For Syrian Refugee Yasser Al Asmi, Learning French Was Exactly What Made Him Feel Canadian

Yasser Al Asmi always has a smile on his face. Not because his life is perfect or because his pain is healed, but because he is alive — and safe.

After escaping the war in Syria with his family two years ago, the Moncton High grad went from seeing gunshots on his porch to scoring a special Canada Day invite from the Minister of Canadian Heritage.

#OutstandingCanadian: Yasser Al Asmi arrived in Canada two years ago with his .parents and three siblings. In two years, he has mastered English and French and has just been presented with the prestigious Roméo LeBlanc scholarship at the University of Moncton.

— Mélanie Joly (@melaniejoly) July 1, 2018

The 18-year-old was recently awarded the renowned Roméo LeBlanc scholarship to the University of Moncton, where he’ll study in French as a pre-med student starting in the fall. The scholarship, which will cover his full tuition fees, is given to the student with the highest grades from an anglophone high school in Atlantic Canada.

But it’s the community in his new home in New Brunswick that he credits with helping him gain the confidence to push himself further.

“Everybody in Moncton is your friend,” Al Asmi tells HuffPost Canada. “These are the people that helped me recover from what I saw back home.”

In Syria, Al Asmi came straight home after school, and didn’t leave. “It was living in constant fear all the time. Every day.”

Yasser Al Asmi

Yasser Al Asmi receiving the Romeo LeBlanc scholarship from the mayor of Moncton, Dawn Arnold, during his graduation ceremony.

When Al Asmi came to Canada, he advanced from Grade 10 science to Grade 11 chemistry in the first month of school and taught himself French along the way. By watching popular French YouTubers like Cyprien and using Duolingo, Al Asmi picked up the language in his spare time. He says one of his dreams is to be a polyglot.

“I could not accept being in a situation where people would be speaking the national language and I would not understand it,” he says. “I felt like I had to do that. I had to do it as a new Canadian.”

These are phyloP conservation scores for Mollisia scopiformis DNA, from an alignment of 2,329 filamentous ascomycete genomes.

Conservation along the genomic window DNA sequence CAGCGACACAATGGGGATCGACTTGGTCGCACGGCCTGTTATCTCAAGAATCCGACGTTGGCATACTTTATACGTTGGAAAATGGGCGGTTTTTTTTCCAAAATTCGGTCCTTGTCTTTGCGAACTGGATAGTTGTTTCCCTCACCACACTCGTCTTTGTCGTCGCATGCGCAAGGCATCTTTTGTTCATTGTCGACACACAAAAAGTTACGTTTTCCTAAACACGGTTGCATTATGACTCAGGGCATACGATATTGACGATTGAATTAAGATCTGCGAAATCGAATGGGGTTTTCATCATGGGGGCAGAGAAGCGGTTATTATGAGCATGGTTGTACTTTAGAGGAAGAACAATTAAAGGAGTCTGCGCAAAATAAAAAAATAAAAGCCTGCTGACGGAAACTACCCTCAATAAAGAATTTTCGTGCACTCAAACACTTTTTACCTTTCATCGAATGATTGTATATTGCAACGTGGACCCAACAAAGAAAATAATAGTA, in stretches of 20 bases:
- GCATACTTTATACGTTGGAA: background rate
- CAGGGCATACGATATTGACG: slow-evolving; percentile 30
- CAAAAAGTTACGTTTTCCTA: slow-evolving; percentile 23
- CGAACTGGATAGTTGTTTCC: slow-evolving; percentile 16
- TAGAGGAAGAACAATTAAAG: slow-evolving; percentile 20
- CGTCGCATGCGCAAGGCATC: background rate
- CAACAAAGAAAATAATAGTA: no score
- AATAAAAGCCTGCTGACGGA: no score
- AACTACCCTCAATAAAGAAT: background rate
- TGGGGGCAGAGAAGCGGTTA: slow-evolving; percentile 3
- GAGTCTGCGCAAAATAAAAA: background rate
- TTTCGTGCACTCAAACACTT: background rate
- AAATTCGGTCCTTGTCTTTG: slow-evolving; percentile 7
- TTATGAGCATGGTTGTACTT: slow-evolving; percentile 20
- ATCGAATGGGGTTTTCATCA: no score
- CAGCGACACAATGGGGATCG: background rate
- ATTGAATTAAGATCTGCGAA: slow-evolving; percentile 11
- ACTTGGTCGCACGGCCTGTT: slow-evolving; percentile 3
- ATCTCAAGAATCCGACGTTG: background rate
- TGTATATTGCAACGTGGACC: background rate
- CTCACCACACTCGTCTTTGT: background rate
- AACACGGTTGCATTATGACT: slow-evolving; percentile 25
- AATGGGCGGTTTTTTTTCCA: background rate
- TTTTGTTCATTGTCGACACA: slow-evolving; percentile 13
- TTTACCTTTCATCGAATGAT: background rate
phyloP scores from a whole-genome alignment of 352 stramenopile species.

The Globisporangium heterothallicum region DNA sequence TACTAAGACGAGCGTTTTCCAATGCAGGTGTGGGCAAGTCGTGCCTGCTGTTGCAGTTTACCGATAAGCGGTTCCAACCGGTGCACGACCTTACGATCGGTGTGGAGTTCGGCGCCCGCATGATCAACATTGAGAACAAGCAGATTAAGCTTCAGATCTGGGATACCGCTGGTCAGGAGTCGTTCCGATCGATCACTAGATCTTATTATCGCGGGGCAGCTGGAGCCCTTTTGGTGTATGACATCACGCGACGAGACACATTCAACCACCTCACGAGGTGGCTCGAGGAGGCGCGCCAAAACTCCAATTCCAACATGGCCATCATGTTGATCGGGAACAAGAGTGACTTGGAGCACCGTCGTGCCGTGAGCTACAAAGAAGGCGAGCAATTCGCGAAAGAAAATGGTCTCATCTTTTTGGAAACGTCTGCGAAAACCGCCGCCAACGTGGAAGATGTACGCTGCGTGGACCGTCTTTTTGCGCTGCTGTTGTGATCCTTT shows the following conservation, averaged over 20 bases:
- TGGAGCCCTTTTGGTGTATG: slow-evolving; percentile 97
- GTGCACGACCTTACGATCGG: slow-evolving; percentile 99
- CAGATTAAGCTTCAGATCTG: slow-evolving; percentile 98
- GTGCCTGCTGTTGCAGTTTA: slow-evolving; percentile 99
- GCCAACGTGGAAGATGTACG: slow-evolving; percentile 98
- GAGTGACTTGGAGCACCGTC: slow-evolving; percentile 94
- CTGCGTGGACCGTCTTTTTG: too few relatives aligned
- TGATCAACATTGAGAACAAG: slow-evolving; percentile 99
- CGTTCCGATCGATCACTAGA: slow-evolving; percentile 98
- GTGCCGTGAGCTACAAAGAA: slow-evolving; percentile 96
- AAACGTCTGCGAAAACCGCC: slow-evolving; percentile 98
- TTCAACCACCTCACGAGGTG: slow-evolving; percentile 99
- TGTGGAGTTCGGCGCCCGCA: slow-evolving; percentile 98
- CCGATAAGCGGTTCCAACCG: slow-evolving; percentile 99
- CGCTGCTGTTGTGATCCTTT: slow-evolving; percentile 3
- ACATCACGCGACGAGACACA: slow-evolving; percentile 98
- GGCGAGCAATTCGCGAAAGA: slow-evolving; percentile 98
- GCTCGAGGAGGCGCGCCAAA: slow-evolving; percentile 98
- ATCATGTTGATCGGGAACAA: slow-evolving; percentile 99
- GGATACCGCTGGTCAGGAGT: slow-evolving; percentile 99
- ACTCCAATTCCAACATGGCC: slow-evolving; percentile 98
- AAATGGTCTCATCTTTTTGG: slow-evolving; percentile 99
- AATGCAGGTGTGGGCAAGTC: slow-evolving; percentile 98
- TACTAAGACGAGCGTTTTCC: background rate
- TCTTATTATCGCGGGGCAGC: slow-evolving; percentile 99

He says learning a national language shouldn’t even be a political debate. “It’s cultural capital.”

Ginette Petitpas Taylor, Canada’s minister of health, appeared to agree, sharing her enthusiasm for Al Asmi’s achievement on Twitter when his scholarship was announced.

Two years ago, Yasser Al Asmi arrived in Moncton not speaking a word of French. This fall, he’ll start at a French university on a full scholarship.

On Canadian Multiculturalism Day, I salute Yasser (and so many others) who make Canada great. #MultiDay

— Ginette Petitpas Taylor (@GPTaylorMRD) June 27, 2018

On a February night in 2016, Al Asmi, his parents and his three younger siblings arrived in Montreal before moving to Moncton two days later through the Liberal government’s resettlement program. Launched in 2015 to settle more than 40,000 Syrian refugees in Canada, the current impact of the massive undertaking is getting some flak from Saskatchewan’s immigration minister and the federal auditor general.

For Al Asmi, Canada already feels like much more of a home than Jordan, where his family initially fled to while escaping violence in Syria.

“Canadian winter is nothing like we imagined,” he recalls. But he soon learned that if there’s one thing more Canadian than snow, it’s complaining about the snow. After school, his neighbours would help him shovel the driveway so he’d have enough time to finish his homework.

Yasser Al Asmi

Yasser Al Asmi at the beach in Shediac, New Brunswick.

“Our neighbours are really an extension of my family,” he says. He credits them for his love for lobster, which they frequently bring over in exchange for falafels. During their first summer in Moncton, Al Asmi’s family spent many afternoons by the beach in Shediac, N.B., dubbed the “Lobster Capital of the World.” The small town takes its title seriously — recently reclaiming the record for the world’s longest lobster roll.

The aspiring doctor can’t wait to start university. While he’s always dreamed of becoming a cardiologist, he says he’ll give himself some time to learn everything from history to world religions, too.

He’s thankful for his supportive parents, who have kept his spirits up while he adjusted to school in Canada.

“They don’t speak English yet but that doesn’t mean they can’t express how proud they are,” he says. “I just want them to see me succeed.”

This content was originally published here.

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